Skin rashes itching by benbenzhou


Skin rashes itching

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									Skin rashes

A rash is a rash is a rash, right? Wrong. In fact, there are so many different types of skin
rashes, you may find it hard to keep track of them all.

Here’s a brief overview of just 10 of the more common types of skin rashes.

1. Eczema is a chronic skin condition that causes itchy, dry, scaly, inflamed skin. Fluid-
filled blisters may also form. You can’t catch it from other people, but a family history of
allergies can increase your risk. Over-the-counter (OTC) cortisone-containing creams or
ointments may help.

2. Contact dermatitis shows up as red, dry, itchy patches—often on your hands and
face—areas that have been exposed to an irritant, such as soap or detergent. Poison oak
or ivy is an allergic cause of contact dermatitis, which brings on itchy, red blisters. Avoid
the irritant or allergen. A variety of newer OTC products can help prevent and treat
poison oak or ivy. Sometimes oral corticosteroids are prescribed.

3. A drug rash can occur if you’re allergic to a medication, such as antibiotics. Red,
itchy spots that spread, covering a large area develop within two weeks of starting a new
medication. Certain foods may cause a similar reaction. See your doctor right away if you
suspect an allergy.

4. Ringworm actually involves no worms at all. This itchy, red, slightly raised ring is
caused by a fungus. You can pick up ringworm from other people or animals. Topical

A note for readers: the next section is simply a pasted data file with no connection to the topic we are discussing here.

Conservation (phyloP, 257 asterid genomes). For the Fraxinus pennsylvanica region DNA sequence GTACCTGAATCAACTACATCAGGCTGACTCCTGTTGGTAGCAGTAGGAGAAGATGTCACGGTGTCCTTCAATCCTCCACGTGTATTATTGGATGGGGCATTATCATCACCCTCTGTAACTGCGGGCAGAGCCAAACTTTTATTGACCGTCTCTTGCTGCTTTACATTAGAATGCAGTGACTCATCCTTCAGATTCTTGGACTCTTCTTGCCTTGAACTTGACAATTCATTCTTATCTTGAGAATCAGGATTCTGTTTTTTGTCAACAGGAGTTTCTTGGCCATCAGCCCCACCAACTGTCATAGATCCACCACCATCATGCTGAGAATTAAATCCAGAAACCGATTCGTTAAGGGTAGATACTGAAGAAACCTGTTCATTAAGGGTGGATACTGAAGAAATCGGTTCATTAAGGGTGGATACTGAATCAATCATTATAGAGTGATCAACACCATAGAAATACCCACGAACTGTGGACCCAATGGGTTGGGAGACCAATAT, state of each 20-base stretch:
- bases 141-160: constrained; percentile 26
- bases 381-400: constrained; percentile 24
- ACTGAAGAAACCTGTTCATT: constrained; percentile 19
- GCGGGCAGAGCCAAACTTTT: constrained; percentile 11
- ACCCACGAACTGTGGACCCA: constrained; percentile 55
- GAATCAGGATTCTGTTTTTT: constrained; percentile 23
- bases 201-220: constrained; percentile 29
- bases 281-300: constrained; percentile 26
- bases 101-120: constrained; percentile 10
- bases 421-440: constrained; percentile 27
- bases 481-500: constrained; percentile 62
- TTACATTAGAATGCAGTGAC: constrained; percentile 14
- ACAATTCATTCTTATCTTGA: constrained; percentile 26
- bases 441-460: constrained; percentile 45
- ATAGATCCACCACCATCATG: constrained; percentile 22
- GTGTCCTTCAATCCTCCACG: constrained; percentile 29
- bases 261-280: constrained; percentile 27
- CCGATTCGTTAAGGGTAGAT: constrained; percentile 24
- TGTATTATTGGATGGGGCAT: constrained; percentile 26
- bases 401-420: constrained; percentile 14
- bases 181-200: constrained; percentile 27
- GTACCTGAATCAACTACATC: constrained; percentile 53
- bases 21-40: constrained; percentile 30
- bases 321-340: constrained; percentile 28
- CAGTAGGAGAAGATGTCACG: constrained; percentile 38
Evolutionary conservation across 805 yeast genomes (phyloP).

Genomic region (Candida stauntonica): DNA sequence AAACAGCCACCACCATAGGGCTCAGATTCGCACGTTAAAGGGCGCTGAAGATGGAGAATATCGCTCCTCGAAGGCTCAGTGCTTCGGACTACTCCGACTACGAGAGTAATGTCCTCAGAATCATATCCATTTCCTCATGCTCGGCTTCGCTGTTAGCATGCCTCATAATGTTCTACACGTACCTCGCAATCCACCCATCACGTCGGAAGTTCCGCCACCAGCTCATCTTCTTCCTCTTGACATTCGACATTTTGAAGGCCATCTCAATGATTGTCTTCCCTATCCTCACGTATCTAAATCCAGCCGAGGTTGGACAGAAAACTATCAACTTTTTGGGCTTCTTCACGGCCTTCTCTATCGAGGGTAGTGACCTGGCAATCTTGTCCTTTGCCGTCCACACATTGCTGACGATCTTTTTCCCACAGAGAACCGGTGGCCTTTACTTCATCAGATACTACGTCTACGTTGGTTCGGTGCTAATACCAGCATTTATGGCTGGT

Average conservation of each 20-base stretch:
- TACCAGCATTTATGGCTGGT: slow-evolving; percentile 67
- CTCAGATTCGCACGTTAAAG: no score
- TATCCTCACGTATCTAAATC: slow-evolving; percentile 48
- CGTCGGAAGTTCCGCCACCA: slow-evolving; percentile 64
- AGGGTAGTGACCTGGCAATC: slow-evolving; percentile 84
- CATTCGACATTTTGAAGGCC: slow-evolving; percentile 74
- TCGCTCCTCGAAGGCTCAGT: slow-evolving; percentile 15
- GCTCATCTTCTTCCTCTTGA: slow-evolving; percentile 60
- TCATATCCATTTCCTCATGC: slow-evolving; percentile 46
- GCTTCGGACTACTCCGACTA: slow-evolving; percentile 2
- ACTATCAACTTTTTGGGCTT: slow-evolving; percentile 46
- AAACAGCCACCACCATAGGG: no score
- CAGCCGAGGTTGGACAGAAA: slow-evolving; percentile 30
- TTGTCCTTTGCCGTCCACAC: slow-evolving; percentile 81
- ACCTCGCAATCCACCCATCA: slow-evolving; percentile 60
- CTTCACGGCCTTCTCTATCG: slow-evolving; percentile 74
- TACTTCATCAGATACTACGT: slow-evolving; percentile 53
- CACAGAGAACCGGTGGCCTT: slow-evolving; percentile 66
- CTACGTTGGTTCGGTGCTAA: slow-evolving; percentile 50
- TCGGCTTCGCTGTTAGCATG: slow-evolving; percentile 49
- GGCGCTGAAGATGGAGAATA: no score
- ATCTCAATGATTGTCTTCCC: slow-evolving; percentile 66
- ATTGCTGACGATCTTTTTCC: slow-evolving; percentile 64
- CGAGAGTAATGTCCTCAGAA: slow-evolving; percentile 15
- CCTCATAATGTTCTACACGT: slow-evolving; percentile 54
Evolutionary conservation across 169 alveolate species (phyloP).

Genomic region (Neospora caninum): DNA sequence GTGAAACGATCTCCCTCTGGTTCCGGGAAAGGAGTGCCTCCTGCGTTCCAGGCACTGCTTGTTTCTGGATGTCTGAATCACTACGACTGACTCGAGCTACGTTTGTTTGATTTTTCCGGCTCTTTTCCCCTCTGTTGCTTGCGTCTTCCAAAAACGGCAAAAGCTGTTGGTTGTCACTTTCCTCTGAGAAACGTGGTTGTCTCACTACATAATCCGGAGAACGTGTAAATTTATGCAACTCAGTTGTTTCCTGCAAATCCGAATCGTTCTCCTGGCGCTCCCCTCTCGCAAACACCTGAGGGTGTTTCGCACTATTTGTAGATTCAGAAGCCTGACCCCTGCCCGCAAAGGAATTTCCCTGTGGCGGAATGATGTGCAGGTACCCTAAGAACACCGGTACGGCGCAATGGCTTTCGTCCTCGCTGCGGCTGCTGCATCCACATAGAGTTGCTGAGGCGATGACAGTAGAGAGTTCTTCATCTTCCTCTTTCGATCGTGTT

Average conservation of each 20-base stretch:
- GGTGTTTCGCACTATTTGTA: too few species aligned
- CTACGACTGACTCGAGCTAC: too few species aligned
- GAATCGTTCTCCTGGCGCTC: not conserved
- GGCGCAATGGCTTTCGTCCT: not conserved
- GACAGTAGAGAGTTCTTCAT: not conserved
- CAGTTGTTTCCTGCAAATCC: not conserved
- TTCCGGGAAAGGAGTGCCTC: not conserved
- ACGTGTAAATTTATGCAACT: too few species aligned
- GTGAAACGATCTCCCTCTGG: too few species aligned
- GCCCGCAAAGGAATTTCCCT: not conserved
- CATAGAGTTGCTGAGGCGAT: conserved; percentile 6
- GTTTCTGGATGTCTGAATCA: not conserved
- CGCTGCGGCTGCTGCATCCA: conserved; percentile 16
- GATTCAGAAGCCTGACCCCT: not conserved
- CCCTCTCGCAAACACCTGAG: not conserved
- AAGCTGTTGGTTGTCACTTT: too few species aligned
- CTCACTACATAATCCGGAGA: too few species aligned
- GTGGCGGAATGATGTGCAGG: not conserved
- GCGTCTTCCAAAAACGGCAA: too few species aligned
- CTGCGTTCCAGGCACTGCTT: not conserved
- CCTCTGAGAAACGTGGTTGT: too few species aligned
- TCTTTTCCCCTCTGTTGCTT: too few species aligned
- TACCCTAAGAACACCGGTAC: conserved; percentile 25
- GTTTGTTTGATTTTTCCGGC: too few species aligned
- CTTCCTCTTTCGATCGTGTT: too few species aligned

antifungals can usually clear up this rash.

5. Impetigo is a bacterial infection. It sometimes develops in open cuts or bites. A red
sore quickly ruptures and oozes, forming a crust. The infection spreads easily from
person to person or to other areas of skin. You might need OTC or prescription

6. Swimmer’s itch can lead to itchy, red, raised areas. You may get it if you swim in
water that’s contaminated with parasites. If it worsens or doesn’t clear up without
treatment, see your doctor.

7. Rosea, though usually mild, leads to large scaly, pink areas of skin. It may become
itchy and red or inflamed. Oral antihistamines, such as Benadryl, can sooth itching. The
cause of rosea is unknown.

8. Heat rash can flare up if you spend too much time in the heat. Red clusters of blister-
like bumps can pop up in areas that get very warm, such as your neck, upper chest, or
groin. Try to stay cool and dry, and wear loose clothing.
9. Psoriasis is a chronic condition that causes a. rapid buildup of rough, dead skin cells. It
shows up as thick, silvery scales or itchy, red patches—often on knees, elbows, or scalp.
Depending on its severity, your doctor may need to prescribe medication.

10. Lichen planus is another common skin rash. It’s not contagious, though it’s linked to
certain conditions and medications. It appears as shiny, flat-topped bumps. Anti-itch
products, such as antihistamines, may bring relief.

Bottom line? Many rashes clear up with a little time. But if yours doesn’t, I can help
point you to the right products or let you know when a doctor’s care is the best idea.

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